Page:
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Internal Complaints Committee cannot comment on personal conduct of parties: Delhi HC

The Delhi High Court has set the record straight on the ambit of the Internal Complaints Committee. Justice Pratibha M. Singh has clearly laid down that ICC should refrain from indulging in moral policing in cases of sexual harassment at workplace.

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In a progressive, powerful and pertinent judgment titled Bibha Pandey vs Punjab National Bank & Ors in W.p. (C) 3249/2017 & CM APPL 14126/2017 delivered just recently on December 16, 2020 on a writ petition by a female employee of Punjab National Bank has held correctly, cogently, convincingly and commendably that the jurisdiction of Internal Complaints Committee (ICC) established under the Sexual Harassment of Women at Workplace (Prevention, Prohibition and Redressal) Act, 2013, is limited to allegations of sexual harassment and whether a complaint is made out or not, to that effect. Delhi High Court has rightly remarked that the ICC “cannot make comments on the personal conduct of the parties”. No denying it!

To start with, Justice Pratibha M Singh of the Delhi High Court who has authored this latest, landmark, learned and laudable judgment sets the ball rolling by first and foremost pointing out in para 2 that, “The Petitioner has filed the instant petition challenging the recommendations of the Internal Complaints Committee (hereinafter as “ICC”), as given in the report dated 15th March 2017, as well as further action which has been taken by the Punjab National Bank (hereinafter as “Bank”) on the basis of ICC’s report.”

While laying the background, it is then observed in para 3 that, “The brief background is that a complaint under the Sexual Harassment of Women at Workplace (Prevention, Prohibition and Redressal) Act, 2013 (hereinafter as “Act”) was filed by the Petitioner against Respondent No.3, who was working as the General Manager of the Respondent No. 1 Bank, in Mumbai. The said complaint was referred to the ICC, which was constituted by the Bank, consisting of four members.”

While continuing in the same vein, it is then stated in para 4 that, “The constituted ICC, upon analysing the complaint, came to the conclusion that the relationship between the Petitioner and Respondent No.3 were based on personal grounds with mutual consent, and that the allegations of sexual, emotional and mental harassment were not substantiated by the Petitioner. Thus, the complaint against the Respondent No. 3, was rejected. However, the ICC did not stop there. The ICC went on to make an observation that the behaviour of the parties had been inappropriate and unbecoming of Officers/Employees of the Bank, and accordingly the ICC recommended the Competent Authority to take suitable action against the Petitioner and the Respondent No. 3, as deemed fit.”

To put things in perspective, it is then envisaged in para 5 that, “This report, thereafter, resulted in a charge-sheet being issued on 15th April, 2017, against the Petitioner, under Regulation 6 of the Punjab National Bank Officer Employees’ (Discipline & Appeal) Regulations, 1977. The foundation of the said chargesheet was the ICC’s report and certain other facts, which the Bank had ascertained out of the various communications between the Respondent No. 3 and the Petitioner. The said chargesheet was served upon the Petitioner, and at that stage, the Petitioner has preferred the present writ petition.”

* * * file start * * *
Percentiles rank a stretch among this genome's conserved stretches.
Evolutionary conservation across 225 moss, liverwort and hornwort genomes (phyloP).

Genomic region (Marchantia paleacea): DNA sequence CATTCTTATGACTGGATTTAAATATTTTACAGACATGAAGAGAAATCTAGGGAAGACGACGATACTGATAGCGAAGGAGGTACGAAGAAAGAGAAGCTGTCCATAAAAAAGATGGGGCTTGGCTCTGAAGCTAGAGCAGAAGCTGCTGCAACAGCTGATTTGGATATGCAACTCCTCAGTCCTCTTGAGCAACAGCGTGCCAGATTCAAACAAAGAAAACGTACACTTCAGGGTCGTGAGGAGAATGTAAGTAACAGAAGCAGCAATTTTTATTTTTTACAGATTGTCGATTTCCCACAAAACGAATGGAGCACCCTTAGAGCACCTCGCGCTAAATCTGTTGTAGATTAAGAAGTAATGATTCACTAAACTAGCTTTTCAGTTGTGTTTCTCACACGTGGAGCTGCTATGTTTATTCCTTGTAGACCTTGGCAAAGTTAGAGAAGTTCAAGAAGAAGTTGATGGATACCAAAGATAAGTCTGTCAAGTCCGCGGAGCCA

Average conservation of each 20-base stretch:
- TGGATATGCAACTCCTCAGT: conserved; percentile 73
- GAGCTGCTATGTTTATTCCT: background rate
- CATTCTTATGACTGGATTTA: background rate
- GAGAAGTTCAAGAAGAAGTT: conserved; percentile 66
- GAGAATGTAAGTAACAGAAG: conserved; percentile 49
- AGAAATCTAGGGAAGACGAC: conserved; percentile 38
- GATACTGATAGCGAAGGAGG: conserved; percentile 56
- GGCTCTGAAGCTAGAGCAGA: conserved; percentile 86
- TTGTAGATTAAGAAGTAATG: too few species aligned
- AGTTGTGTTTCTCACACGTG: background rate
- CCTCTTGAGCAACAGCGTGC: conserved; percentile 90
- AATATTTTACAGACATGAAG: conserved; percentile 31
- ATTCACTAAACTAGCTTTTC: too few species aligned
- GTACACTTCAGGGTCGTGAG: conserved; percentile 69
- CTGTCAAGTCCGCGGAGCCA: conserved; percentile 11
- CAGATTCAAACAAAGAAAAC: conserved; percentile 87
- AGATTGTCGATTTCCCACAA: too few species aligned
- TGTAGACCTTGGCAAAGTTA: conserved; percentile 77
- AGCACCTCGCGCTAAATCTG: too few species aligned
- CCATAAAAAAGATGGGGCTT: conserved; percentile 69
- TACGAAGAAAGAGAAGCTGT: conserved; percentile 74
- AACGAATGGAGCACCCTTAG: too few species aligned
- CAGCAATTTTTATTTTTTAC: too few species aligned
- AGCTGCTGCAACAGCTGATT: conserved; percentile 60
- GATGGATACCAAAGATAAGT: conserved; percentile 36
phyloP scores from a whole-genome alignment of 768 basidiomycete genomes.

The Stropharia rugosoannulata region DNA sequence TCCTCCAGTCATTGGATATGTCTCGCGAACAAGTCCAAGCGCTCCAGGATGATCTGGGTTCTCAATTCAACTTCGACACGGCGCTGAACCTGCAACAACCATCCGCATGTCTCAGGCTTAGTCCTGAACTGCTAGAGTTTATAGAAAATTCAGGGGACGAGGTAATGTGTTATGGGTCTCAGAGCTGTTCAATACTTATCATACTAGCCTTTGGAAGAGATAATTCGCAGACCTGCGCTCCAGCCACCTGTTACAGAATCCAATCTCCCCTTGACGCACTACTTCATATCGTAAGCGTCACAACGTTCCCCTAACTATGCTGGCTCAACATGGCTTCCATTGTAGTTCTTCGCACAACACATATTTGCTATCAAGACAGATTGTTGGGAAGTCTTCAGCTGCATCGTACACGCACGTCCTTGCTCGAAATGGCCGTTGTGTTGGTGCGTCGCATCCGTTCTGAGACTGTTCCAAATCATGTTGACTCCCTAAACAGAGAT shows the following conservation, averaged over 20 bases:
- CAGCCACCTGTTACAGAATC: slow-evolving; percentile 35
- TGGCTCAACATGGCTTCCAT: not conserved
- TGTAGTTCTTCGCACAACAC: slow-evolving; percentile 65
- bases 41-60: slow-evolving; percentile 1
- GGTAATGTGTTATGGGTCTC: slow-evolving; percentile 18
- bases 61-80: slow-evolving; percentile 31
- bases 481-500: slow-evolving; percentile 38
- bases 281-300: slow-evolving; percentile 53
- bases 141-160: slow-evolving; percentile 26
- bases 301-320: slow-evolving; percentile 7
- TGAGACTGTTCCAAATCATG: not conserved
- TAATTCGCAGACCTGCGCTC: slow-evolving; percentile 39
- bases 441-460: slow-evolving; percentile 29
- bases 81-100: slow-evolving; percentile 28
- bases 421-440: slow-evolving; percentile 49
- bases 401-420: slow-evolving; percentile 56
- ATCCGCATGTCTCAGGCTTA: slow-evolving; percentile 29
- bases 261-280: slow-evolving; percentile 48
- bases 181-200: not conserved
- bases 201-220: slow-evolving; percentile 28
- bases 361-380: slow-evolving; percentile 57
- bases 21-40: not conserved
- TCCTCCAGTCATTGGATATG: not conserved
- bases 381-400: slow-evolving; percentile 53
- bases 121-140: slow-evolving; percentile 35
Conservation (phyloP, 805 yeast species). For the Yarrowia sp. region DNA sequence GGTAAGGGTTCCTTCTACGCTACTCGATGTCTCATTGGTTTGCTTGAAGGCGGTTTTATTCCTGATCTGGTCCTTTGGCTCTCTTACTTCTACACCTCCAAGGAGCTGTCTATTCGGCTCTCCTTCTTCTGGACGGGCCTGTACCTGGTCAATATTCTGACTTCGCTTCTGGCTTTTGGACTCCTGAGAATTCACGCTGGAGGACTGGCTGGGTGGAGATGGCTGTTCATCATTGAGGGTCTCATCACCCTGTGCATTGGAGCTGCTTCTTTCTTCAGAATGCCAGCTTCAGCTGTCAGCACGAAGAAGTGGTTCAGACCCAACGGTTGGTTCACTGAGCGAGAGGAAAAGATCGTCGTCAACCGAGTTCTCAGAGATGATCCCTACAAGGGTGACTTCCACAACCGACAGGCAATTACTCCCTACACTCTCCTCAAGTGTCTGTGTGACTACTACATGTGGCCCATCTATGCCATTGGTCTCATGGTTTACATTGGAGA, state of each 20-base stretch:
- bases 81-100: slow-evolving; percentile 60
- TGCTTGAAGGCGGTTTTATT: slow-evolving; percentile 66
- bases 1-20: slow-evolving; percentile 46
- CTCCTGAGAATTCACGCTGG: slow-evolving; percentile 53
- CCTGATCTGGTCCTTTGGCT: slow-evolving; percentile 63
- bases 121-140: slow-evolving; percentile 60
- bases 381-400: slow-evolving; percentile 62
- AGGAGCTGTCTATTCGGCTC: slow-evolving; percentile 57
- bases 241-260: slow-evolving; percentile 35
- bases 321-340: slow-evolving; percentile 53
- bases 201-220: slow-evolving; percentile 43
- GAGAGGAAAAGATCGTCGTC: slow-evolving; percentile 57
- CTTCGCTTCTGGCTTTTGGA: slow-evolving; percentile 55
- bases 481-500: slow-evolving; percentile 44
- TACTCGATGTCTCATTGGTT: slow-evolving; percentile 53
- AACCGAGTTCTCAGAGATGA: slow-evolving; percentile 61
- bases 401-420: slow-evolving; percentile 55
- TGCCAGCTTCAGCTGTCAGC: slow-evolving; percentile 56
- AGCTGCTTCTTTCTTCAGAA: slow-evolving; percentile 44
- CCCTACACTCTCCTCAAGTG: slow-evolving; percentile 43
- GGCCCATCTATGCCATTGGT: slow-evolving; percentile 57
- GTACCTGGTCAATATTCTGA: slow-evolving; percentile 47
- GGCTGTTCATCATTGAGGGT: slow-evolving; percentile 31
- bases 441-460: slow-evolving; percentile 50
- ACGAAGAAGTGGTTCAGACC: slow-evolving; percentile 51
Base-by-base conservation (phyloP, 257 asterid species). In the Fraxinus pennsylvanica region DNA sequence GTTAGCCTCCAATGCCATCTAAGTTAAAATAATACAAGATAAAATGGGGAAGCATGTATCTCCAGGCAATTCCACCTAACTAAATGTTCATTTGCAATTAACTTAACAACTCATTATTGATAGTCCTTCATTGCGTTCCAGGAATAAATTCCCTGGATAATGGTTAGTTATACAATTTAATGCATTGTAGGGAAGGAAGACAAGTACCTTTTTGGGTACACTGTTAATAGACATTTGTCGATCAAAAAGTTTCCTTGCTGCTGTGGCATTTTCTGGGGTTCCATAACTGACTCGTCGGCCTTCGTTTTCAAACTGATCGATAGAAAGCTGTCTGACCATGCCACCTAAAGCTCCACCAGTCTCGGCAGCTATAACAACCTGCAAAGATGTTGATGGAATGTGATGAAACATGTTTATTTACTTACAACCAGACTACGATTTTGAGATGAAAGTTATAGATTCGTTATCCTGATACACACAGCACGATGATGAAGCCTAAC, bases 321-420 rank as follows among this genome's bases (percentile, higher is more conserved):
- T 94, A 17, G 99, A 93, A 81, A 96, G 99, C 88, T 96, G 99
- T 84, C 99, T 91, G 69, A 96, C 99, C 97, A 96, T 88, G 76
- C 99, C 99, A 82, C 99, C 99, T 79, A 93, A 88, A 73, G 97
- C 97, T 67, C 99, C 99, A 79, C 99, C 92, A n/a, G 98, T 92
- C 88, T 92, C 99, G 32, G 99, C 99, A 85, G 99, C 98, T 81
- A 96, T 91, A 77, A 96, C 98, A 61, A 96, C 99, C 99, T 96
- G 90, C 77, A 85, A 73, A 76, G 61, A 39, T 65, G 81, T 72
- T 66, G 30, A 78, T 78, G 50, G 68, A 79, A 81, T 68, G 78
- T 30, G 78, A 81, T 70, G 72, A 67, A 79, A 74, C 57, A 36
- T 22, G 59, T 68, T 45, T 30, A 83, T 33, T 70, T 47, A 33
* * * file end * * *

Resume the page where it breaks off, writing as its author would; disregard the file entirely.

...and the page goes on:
Furthermore, it is then stated in para 6 that, “Vide order dated 19th April, 2017, the ld. Single Judge, while entertaining the present petition, had stayed the ICC’s recommendation and the consequent charge-sheet. The relevant portion of the said order reads as under:

“9. Till the next date of hearing, operation of report of the Internal Complaints Committee (ICC) dated 15.03.2017, insofar as it recommends an action to be taken against the petitioner and the consequent charge sheet issued to the petitioner, shall remain stayed.”

Going forward, it is then elucidated in para 7 that, “Thereafter, pleadings were being completed in the matter and at some point during the pendency of the petition, the Petitioner also became eligible to be considered for promotion. At that stage, the Petitioner, as recorded in the order dated 1st October, 2019, submitted that her promotion is being held up in view of the pendency of the present petition. On the said date, the following order was passed:

“Matter is to be heard. Ld. counsel for the Petitioner submits that her promotion is being held up in view of the pendency of the present petition. Ld. counsel for Punjab National Bank to take instructions as to whether the Petitioner is entitled to promotion, keeping aside, the recommendation of the Internal Complaints Committee (‘ICC’) and charge sheet arising therefrom as the same are subject matter of the present petition and an interim order has already been passed in favour of the Petitioner. Let instructions be sought before the next date. List on 3rd December 2019.”

More revealingly, it is then disclosed in para 8 that, “Thereafter, vide order dated 3rd December, 2019, the Bank was directed to independently consider the Petitioner’s candidature for promotion. However, it was directed that the same would not be given effect to and shall be kept in a sealed cover. Due to the lockdown, the matter could not be heard thereafter.”